Sickness hit us crossing the rutted tracks of the Dasht-e-Lut salt desert, and euphoria when one richly glowing afternoon we were welcomed into a colourful Kurdish encampment – Daniel nearly killed me when he realised I had failed to properly load the film into the cameras, so no photos. We discovered the sleepy, forgotten Mediterranean village of Yumurtalik, once a thriving port where Marco Polo disembarked to begin his trip to China in 1271, noting ‘all spices, silk, gold and wool from inland were carried to this … city good for trade’.
And strangest of all, whilst seeking film permits in Tehran, we were invited to the inauguration of the Shah’s sister Princess Shams’ latest extravagance, a conch-shaped palace on a bend in the river designed by Frank Lloyd Wright, glittering with curved mosaics, fountains and crystal. Scrubbing up and finding something to wear from the back of our dust-encrusted vehicle, we mingled with the royal bejewelled crowd, gloated over the indulgent interiors and incomparable Persian carpets, tucked into the caviar and champagne, admired the shimmering skill of the celebrity belly dancer, and bowed low when presented to the King-of-Kings himself.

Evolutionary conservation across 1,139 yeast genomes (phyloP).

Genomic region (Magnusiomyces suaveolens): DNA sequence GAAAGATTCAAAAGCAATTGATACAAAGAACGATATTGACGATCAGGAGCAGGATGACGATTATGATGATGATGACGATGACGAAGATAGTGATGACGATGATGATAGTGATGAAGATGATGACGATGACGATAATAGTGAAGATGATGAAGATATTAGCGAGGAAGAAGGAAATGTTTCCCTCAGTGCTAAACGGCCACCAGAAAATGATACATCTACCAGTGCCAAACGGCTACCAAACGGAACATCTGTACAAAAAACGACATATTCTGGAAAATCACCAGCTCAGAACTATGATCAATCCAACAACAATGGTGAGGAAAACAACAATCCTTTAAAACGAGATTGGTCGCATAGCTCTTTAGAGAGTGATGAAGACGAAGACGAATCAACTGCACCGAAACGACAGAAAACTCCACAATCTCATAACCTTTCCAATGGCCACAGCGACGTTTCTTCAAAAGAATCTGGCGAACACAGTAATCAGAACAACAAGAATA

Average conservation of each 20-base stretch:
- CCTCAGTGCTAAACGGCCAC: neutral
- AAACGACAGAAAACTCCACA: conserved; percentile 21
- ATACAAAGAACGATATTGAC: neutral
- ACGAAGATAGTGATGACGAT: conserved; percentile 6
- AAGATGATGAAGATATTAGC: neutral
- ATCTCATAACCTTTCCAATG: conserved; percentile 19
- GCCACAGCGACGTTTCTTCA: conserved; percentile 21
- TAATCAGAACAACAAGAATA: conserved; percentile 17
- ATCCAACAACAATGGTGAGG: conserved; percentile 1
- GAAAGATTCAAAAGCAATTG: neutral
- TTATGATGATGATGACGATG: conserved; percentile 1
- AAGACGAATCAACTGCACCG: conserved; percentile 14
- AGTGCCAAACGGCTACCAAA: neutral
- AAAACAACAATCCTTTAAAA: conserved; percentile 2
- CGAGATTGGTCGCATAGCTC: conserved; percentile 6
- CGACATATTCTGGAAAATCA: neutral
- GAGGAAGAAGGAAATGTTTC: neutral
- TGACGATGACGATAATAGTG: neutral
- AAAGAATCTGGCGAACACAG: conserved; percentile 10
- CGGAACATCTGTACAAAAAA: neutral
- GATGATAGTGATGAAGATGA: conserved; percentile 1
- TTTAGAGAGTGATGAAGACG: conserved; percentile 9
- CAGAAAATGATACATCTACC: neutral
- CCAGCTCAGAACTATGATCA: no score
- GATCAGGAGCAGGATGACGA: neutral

Succumbing to such arbitrary extremes is the essence of travel, and Daniel and I had the best of times with that Marco Polo project. Due to the vagaries of political boundaries, journeys in the footsteps of Marco Polo have been impossible to re-enact since the days when he travelled under the safe passage of Kublai Khan’s engraved tablets, through the enormous expanse of the Mongol empire. Inspired by Marco’s travels and exploration, several films have been made before and since, but ours was not one of them.